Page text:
T.D.P.M. (That Dreadful Parental Moment)

Every parent will be able to relate to what I’m about to recount.

T.D.P.M. That Dreadful Parental Moment.

It occurs without warning, in a multitude of situations, and always brings with it utter and complete dread. This moment takes on many forms. It’s that split second when you lose sight of your child in a park, or when for a moment you believe they are actually choking.  It’s the time they have a REALLY bad fall that looks and sounds worse than ever before. Perhaps it’s when you’re waiting for a doctor to call with test results. As parents, we’ve experienced, heard about and imagined a variety of these scenarios- the ones which raise the hairs on the back of your neck and make the pit in your stomach unbearable.

For me, one such moment occurred last night and continues to haunt me. On our walk home from a full day of activities, my daughters were hyper when they should have been exhausted. The sidewalks were busy and it was getting dark. They were with their buddies and running ahead while my mom-friend and I chatted. My little one, who is five, was trying her best to keep up with her older sister and running really fast.

We are a city family. We walk everywhere, every day. My kids are experts on the rules of the street. They know to stop well before the curb. They know that under no circumstances are they to cross a street without holding a grownup’s hand. And they certainly know to look both ways and to always wait for the light.  And yet, last night, my baby forgot all the rules and, before my very eyes, DARTED across the street without me, without looking, without anything to save her but the grace of God and the fact that she happened to have the light.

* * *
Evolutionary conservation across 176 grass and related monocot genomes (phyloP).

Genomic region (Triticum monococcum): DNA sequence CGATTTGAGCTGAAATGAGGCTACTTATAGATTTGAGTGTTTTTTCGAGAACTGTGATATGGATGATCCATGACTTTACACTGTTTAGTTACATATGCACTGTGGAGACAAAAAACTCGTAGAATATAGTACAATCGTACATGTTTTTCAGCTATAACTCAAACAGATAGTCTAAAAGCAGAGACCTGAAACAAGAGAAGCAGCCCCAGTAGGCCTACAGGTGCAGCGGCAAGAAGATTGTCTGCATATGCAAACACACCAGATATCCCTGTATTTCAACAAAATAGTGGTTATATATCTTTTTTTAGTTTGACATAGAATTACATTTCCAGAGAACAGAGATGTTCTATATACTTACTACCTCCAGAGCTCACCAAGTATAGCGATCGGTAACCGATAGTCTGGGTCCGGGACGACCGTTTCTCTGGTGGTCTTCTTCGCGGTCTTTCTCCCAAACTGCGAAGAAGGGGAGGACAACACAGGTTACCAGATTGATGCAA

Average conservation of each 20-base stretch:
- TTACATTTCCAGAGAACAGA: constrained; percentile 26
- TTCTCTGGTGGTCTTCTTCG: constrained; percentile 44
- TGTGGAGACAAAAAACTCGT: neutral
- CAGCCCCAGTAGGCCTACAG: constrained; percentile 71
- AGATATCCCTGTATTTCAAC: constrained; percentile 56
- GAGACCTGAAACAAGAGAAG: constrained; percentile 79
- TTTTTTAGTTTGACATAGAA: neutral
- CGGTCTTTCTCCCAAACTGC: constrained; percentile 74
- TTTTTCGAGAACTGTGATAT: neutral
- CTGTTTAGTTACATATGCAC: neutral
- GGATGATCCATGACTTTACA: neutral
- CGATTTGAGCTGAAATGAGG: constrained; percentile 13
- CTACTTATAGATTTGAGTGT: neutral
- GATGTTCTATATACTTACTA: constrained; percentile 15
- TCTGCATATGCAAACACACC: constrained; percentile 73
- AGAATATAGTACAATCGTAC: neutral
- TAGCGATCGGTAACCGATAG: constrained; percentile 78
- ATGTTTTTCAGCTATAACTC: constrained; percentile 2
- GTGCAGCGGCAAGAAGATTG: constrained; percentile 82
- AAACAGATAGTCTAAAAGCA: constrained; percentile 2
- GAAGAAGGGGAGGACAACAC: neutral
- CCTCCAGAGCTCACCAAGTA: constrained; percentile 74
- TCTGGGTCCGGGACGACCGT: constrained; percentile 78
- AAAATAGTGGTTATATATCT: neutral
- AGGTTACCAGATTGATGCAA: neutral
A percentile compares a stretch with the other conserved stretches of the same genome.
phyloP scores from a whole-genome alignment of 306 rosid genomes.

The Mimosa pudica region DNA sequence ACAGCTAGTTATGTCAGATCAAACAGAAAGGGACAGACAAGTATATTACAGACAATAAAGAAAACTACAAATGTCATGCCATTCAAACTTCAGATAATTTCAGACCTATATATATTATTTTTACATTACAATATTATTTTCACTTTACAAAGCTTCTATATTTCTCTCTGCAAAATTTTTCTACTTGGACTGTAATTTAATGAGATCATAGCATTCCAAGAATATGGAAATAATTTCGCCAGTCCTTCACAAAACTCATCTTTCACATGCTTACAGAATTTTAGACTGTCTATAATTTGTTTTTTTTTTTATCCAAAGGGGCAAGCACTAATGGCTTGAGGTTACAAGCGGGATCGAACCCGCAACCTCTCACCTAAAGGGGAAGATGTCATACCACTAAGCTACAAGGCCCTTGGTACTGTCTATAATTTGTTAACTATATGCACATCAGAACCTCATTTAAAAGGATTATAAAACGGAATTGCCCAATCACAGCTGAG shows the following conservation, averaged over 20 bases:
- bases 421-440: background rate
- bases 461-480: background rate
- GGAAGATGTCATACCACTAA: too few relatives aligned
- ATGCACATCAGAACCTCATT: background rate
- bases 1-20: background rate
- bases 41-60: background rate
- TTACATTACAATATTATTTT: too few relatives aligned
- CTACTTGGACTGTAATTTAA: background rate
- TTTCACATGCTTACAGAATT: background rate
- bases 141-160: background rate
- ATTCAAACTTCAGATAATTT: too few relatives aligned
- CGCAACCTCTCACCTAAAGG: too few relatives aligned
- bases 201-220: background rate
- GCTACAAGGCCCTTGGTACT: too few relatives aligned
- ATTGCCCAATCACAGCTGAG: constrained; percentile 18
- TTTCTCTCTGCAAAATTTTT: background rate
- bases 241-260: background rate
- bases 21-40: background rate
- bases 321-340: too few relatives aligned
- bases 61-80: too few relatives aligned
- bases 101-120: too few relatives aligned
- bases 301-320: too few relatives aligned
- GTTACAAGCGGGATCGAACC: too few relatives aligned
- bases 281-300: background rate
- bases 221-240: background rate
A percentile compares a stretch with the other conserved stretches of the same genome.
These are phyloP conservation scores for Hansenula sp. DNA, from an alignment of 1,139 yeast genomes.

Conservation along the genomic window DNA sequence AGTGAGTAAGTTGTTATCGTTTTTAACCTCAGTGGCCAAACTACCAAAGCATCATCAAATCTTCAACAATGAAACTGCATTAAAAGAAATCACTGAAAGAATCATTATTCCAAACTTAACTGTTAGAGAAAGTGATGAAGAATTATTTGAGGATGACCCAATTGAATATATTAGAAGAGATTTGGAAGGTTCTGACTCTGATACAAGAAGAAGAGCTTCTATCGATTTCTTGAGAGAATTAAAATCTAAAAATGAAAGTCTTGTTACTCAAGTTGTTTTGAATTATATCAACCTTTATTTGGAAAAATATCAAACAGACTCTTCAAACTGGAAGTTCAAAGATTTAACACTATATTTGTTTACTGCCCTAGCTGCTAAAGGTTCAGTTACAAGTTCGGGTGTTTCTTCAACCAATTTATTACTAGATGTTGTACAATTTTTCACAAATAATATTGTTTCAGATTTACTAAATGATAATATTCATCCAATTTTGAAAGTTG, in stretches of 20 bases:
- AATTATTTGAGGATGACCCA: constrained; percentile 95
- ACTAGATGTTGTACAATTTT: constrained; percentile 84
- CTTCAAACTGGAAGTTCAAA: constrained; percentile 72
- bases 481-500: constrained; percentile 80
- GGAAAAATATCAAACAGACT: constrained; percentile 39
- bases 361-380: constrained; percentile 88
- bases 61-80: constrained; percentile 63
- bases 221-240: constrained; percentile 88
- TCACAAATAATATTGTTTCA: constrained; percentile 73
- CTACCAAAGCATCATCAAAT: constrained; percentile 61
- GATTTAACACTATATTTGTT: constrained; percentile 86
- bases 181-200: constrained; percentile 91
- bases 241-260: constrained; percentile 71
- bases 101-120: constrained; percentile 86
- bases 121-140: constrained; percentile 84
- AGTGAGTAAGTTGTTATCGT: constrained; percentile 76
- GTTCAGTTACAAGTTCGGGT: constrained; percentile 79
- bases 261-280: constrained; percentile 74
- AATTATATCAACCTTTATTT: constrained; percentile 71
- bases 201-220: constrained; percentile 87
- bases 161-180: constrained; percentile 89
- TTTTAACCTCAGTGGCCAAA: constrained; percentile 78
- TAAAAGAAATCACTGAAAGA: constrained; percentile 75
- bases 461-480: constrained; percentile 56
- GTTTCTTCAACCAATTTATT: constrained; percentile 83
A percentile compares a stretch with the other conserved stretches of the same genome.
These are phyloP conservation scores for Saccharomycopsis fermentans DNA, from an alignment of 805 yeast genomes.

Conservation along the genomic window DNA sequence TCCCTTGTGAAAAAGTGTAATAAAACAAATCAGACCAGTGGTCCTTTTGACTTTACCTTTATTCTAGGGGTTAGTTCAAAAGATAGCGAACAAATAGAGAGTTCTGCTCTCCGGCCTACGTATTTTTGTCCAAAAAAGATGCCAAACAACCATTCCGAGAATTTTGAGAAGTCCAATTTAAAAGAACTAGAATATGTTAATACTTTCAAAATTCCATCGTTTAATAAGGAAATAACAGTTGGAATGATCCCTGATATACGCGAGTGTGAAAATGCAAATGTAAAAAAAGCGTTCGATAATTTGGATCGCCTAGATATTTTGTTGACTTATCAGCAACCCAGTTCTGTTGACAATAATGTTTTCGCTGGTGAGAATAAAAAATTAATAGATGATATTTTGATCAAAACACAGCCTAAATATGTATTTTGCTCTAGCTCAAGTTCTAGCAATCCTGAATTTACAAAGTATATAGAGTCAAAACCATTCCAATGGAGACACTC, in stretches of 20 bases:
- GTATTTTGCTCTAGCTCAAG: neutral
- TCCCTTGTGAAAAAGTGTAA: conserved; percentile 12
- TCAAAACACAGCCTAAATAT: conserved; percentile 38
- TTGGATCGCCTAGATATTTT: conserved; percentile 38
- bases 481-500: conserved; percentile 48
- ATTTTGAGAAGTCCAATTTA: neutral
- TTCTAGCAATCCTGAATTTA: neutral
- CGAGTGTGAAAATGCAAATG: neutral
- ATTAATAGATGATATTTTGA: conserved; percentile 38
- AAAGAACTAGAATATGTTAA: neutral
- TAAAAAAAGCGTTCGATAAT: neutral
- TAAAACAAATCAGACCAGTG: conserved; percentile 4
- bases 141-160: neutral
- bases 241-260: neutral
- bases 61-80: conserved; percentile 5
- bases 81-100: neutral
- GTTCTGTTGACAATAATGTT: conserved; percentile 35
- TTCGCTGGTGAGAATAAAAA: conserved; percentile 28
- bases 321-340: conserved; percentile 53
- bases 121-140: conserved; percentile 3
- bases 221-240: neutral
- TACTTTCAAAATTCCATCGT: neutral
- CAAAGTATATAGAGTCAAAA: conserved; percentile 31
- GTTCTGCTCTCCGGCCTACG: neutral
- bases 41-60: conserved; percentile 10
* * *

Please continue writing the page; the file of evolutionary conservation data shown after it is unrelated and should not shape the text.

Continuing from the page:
My life stopped short as I watched, frozen. Her curls billowed in the wind as she ran and everything stopped making sense. My scream was loud and scary. It shocked her to immediate tears. But she was fine.  She was safe. She made it to the other side and was OK. I, on the other hand, was not. In mere seconds everything changed. I was paralyzed, imagining what could have happened had a cab turned at that moment, or had she run against the light. It’s been well over 24 hours and my mind keeps replaying the scene. I can’t stop the ‘what if’ scenarios. I can’t help but imagine the devastation that could have been my reality. I know that with time, this will become a memory that I will try my best to suppress… but for now it’s too real and too present.

The truth is, as parents, we try our very best to always keep our kids safe. It’s dreadful moments like this that make you realize that all it takes is a millisecond for life as you know it to fall apart. The possibility of it happens to everyone at some time or other and it’s awful every time. But after it’s over, you have to decide what to do. Do you allow yourself to become consumed with it and live in fear? Or do you force yourself to accept that as terrifying as that moment was, it passed and fortunately, you’re able to continue with some added vigilance?

I’m realistic. I know that just as this was not the first Dreadful Moment I’ve experienced as a parent, unfortunately, it also won’t be my last. That thought alone can be terrifying. Yet, I refuse to become the crazy helicopter parent who is scared of the world and the potential tragedies that can occur. I choose instead to move on and continue to learn and do my very best to keep my children safe.

Having said that, you can be sure as hell that the ‘sidewalk racing’ days for my daughters ended last night. I’m perfectly fine admitting that for the foreseeable future, when it comes to crossing streets, I will be that crazy parent.

Prior to becoming a stay at home mom, Mina was an HR Recruiter for years. Now her time is spent happily juggling the demands of two young daughters while trying to expose them to the endless adventures the city has to offer.

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